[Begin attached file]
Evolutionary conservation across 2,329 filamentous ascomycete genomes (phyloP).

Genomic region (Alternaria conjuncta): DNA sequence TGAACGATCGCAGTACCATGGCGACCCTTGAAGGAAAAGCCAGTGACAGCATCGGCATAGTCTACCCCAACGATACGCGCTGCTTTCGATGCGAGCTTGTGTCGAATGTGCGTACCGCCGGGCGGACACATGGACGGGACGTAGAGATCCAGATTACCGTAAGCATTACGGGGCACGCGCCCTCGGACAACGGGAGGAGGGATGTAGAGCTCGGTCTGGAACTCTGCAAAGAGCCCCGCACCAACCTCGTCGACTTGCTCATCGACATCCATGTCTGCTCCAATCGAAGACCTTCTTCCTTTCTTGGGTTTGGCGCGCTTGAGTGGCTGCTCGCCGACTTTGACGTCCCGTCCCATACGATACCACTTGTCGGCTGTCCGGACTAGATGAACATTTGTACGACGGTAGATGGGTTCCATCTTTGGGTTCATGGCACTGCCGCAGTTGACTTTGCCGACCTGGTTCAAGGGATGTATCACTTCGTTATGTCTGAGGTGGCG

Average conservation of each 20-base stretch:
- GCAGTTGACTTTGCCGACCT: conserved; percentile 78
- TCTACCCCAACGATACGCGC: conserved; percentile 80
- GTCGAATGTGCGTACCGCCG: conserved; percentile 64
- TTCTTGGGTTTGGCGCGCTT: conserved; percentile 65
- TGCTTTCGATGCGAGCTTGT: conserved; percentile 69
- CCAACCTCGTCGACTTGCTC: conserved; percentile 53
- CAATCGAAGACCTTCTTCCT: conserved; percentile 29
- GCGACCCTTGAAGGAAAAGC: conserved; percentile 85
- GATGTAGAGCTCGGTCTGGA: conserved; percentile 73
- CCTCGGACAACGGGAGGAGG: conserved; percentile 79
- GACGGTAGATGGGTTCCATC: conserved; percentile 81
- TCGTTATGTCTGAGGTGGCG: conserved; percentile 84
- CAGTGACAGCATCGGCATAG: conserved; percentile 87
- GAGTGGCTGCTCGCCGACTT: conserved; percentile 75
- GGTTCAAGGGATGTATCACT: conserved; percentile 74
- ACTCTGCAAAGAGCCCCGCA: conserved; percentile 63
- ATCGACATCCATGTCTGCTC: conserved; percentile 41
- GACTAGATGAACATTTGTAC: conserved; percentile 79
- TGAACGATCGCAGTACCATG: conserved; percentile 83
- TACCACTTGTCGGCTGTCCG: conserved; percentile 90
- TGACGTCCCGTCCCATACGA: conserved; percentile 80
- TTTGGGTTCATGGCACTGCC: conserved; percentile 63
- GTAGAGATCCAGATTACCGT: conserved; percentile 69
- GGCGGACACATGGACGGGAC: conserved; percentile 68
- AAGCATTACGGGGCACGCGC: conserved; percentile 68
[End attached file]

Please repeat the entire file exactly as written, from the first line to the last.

Evolutionary conservation across 2,329 filamentous ascomycete genomes (phyloP).

Genomic region (Alternaria conjuncta): DNA sequence TGAACGATCGCAGTACCATGGCGACCCTTGAAGGAAAAGCCAGTGACAGCATCGGCATAGTCTACCCCAACGATACGCGCTGCTTTCGATGCGAGCTTGTGTCGAATGTGCGTACCGCCGGGCGGACACATGGACGGGACGTAGAGATCCAGATTACCGTAAGCATTACGGGGCACGCGCCCTCGGACAACGGGAGGAGGGATGTAGAGCTCGGTCTGGAACTCTGCAAAGAGCCCCGCACCAACCTCGTCGACTTGCTCATCGACATCCATGTCTGCTCCAATCGAAGACCTTCTTCCTTTCTTGGGTTTGGCGCGCTTGAGTGGCTGCTCGCCGACTTTGACGTCCCGTCCCATACGATACCACTTGTCGGCTGTCCGGACTAGATGAACATTTGTACGACGGTAGATGGGTTCCATCTTTGGGTTCATGGCACTGCCGCAGTTGACTTTGCCGACCTGGTTCAAGGGATGTATCACTTCGTTATGTCTGAGGTGGCG

Average conservation of each 20-base stretch:
- GCAGTTGACTTTGCCGACCT: conserved; percentile 78
- TCTACCCCAACGATACGCGC: conserved; percentile 80
- GTCGAATGTGCGTACCGCCG: conserved; percentile 64
- TTCTTGGGTTTGGCGCGCTT: conserved; percentile 65
- TGCTTTCGATGCGAGCTTGT: conserved; percentile 69
- CCAACCTCGTCGACTTGCTC: conserved; percentile 53
- CAATCGAAGACCTTCTTCCT: conserved; percentile 29
- GCGACCCTTGAAGGAAAAGC: conserved; percentile 85
- GATGTAGAGCTCGGTCTGGA: conserved; percentile 73
- CCTCGGACAACGGGAGGAGG: conserved; percentile 79
- GACGGTAGATGGGTTCCATC: conserved; percentile 81
- TCGTTATGTCTGAGGTGGCG: conserved; percentile 84
- CAGTGACAGCATCGGCATAG: conserved; percentile 87
- GAGTGGCTGCTCGCCGACTT: conserved; percentile 75
- GGTTCAAGGGATGTATCACT: conserved; percentile 74
- ACTCTGCAAAGAGCCCCGCA: conserved; percentile 63
- ATCGACATCCATGTCTGCTC: conserved; percentile 41
- GACTAGATGAACATTTGTAC: conserved; percentile 79
- TGAACGATCGCAGTACCATG: conserved; percentile 83
- TACCACTTGTCGGCTGTCCG: conserved; percentile 90
- TGACGTCCCGTCCCATACGA: conserved; percentile 80
- TTTGGGTTCATGGCACTGCC: conserved; percentile 63
- GTAGAGATCCAGATTACCGT: conserved; percentile 69
- GGCGGACACATGGACGGGAC: conserved; percentile 68
- AAGCATTACGGGGCACGCGC: conserved; percentile 68